Little did I know when I began writing a column for the local weekly paper during my junior year in high school that I would spend most of my adult life as a newspaper reporter and that most of my career would be spent in Newark, NJ, the city where my family pretty much got its start in the United States. Or that my reporting days would end more than 40 years later with the mob throwing me a retirement party at the same time the U.S. Justice Department was giving me a plaque for my coverage of organized crime. But it was that kind of career and I enjoyed every minute of it. Along the way, I covered the longest criminal trials in the histories of both the New Jersey state courts and U.S. federal courts, two Super Bowls, the 1994 World Cup, jazz singer Sarah Vaughan’s funeral, Frank Sinatra’s 75th birthday concert, Bruce Springsteen’s opening of the Meadowlands Arena in 1981 and the 100th anniversary of the Statue of Liberty. And those were just a few of the highlights. I was also the only New Jersey-based reporter to interview ex-President Richard Nixon after he moved to the Garden State to try and recast his image, and did so twice. There were the 18 years I spent working on behalf of Jimmy Landano, a state prison inmate who was wrongly convicted (and eventually cleared) of killing a Newark cop during an armed robbery, as well as my effort in helping The Star-Ledger get chosen a finalist for its first-ever Pulitzer Prize for our coverage of a college dormitory fire that claimed the lives of three and left scores injured in 2000. And then there were all of the stories about Newark and its glorious past. Maybe the least publicized of my major pieces was the one that David Chase, creator of HBO’s The Sopranos, picked up on and used as the theme for his 2003 season, shows that were honored the following year with the Primetime Emmy Award for Outstanding Drama Series, the first time a cable TV program won the award. In between the news stories, I managed to squeeze in more than two dozen in-depth, music-related feature articles, stories that in 2007 earned me an ASCAP/Deems Taylor Award given nationally for excellence in music writing. It was the most prestigious individual award I won, and I’m very proud of it. After retiring from newspapers in 2009, I did some full-length pieces on Newark history for a local radio station, got involved presenting or organizing a variety of programs of historic interest in Newark and wrote a book. I not only learned something from each of those projects, they brought me a great deal of personal satisfaction. You’ll find most of all this here on this web site and on related pages, and I invite you to share in any or all of it as you please. My hope is you’ll come away with a sense of who I was and what I was about as an active reporter and then a retired one. Welcome to my life, welcome to my legacy.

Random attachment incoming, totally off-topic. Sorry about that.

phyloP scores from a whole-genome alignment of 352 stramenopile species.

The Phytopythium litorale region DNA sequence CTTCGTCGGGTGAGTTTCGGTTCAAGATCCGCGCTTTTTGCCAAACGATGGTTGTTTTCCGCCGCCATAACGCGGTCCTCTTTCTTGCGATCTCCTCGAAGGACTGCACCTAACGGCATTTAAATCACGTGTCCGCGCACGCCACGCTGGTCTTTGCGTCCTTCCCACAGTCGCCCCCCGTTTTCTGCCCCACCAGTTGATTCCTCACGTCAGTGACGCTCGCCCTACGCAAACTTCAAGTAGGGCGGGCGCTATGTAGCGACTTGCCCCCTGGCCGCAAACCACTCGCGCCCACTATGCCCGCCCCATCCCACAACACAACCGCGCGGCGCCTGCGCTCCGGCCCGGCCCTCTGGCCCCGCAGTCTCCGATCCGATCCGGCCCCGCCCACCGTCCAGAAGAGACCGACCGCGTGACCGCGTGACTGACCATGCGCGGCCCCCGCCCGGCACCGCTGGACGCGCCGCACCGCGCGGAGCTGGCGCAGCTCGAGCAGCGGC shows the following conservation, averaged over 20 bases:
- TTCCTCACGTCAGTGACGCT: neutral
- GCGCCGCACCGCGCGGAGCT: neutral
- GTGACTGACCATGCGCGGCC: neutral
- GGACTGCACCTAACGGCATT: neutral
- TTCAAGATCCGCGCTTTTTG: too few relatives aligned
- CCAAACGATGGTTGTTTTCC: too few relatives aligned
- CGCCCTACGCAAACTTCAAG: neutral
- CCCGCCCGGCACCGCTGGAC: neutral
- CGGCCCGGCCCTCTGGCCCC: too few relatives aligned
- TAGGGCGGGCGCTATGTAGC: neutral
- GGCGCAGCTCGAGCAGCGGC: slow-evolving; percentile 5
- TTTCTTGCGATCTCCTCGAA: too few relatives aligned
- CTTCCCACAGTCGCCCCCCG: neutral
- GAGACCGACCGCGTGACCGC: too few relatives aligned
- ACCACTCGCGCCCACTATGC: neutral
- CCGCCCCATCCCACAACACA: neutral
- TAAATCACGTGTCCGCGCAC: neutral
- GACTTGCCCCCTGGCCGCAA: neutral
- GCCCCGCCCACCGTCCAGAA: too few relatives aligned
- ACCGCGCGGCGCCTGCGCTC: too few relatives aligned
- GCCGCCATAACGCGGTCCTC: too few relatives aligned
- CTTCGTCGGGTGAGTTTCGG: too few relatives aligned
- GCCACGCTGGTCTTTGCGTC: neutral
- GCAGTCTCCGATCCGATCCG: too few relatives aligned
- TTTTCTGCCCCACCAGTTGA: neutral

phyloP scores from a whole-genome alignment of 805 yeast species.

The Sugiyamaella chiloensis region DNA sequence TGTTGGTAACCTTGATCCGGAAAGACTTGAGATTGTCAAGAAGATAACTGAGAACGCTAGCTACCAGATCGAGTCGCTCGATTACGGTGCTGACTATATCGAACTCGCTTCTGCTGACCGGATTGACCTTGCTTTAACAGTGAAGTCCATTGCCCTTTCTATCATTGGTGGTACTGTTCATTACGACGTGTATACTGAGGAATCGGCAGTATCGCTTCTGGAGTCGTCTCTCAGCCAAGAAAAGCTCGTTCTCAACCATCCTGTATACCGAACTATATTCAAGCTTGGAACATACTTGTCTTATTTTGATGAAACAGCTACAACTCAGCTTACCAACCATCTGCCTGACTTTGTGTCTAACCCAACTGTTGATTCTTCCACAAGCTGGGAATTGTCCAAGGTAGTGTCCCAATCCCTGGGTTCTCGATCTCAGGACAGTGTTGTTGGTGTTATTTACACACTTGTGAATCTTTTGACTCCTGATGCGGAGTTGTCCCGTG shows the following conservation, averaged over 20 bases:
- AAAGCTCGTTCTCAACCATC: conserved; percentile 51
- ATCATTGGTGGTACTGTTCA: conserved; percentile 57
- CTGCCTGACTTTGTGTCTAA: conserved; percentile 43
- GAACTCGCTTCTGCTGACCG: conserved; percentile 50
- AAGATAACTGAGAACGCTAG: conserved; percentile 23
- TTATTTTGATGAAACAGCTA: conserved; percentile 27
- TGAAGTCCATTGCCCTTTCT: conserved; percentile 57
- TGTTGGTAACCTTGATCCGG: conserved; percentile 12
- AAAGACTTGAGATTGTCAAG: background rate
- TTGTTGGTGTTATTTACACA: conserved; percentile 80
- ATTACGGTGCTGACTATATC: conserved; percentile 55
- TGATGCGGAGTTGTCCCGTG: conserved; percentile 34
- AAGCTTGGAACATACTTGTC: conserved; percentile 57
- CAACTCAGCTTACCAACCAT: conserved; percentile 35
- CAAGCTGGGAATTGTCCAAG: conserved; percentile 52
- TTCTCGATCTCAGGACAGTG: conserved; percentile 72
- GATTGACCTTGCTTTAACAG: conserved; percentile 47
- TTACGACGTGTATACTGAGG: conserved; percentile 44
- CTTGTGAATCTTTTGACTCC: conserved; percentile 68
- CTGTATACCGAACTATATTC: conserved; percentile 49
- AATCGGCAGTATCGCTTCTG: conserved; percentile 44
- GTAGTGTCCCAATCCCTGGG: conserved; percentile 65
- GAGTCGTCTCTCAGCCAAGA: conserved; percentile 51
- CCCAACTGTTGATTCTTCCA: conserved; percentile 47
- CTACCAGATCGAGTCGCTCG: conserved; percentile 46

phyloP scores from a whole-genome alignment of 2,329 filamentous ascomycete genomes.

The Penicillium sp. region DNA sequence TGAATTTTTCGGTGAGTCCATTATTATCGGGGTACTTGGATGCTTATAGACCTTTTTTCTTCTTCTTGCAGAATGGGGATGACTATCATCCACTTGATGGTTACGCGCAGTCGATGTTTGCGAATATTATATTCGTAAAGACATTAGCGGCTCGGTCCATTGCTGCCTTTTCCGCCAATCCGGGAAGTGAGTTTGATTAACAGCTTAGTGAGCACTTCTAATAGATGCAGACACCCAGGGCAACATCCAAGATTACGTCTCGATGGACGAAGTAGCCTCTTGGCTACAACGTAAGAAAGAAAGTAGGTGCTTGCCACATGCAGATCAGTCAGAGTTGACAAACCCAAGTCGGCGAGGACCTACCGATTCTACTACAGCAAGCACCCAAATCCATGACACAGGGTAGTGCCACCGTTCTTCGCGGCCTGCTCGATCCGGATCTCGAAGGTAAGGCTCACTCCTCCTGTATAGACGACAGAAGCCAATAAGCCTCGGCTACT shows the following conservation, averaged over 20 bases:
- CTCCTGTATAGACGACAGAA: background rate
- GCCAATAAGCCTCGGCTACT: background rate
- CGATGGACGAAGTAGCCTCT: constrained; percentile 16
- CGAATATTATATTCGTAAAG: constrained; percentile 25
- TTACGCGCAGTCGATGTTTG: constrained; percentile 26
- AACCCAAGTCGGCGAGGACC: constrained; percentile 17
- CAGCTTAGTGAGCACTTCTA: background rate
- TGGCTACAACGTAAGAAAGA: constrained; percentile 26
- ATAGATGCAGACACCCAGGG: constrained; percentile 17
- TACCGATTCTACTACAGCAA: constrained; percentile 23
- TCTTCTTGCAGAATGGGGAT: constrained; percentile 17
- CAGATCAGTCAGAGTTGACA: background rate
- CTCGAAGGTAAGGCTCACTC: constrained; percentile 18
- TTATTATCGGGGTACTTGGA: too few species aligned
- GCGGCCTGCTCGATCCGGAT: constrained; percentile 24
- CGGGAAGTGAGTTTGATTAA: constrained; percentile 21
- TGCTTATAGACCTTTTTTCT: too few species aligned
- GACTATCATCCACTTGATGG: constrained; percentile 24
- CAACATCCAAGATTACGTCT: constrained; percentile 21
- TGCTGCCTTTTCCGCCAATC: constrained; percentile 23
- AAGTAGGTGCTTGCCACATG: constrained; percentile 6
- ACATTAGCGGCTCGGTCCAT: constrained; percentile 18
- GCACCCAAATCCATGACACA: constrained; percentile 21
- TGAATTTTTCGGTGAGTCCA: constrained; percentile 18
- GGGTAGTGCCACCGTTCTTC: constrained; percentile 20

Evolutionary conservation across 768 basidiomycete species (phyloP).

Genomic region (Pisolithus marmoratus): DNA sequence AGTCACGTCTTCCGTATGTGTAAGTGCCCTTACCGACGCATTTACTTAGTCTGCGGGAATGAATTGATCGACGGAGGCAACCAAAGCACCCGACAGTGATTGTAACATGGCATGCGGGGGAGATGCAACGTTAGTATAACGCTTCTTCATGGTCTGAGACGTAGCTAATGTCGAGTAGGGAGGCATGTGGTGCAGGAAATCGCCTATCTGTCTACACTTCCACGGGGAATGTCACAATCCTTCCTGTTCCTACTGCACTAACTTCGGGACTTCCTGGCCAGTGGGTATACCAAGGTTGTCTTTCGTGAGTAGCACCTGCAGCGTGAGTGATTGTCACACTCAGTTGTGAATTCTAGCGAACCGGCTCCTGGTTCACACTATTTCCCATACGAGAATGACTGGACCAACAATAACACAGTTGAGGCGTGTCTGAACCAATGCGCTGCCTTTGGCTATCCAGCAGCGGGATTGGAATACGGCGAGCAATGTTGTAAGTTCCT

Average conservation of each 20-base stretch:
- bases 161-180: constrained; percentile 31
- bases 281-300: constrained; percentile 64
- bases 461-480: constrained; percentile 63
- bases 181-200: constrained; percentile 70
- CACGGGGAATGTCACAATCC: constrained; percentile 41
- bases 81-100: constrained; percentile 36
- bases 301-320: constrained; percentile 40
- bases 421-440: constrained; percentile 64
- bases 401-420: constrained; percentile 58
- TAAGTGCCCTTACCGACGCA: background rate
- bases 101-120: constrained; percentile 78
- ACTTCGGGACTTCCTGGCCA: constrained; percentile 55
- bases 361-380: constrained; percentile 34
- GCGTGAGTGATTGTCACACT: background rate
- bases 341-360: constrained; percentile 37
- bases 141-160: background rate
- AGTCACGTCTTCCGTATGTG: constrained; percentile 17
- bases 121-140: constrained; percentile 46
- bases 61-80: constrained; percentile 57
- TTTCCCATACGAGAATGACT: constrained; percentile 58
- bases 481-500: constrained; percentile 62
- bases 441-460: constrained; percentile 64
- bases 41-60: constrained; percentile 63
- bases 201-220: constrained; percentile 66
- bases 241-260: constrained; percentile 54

Use the menu above to navigate between the various stages of Guy’s career.
For more about Guy Sterling, please visit his YouTube and Wikipedia pages, or browse his digital archive.
For a video about people’s reading habits, click here.
For a story that The New York Times wrote about Guy, click here.
For a story about the retirement dinner the mob threw for Guy, click here.
For a story about Bruce Springsteen, click here.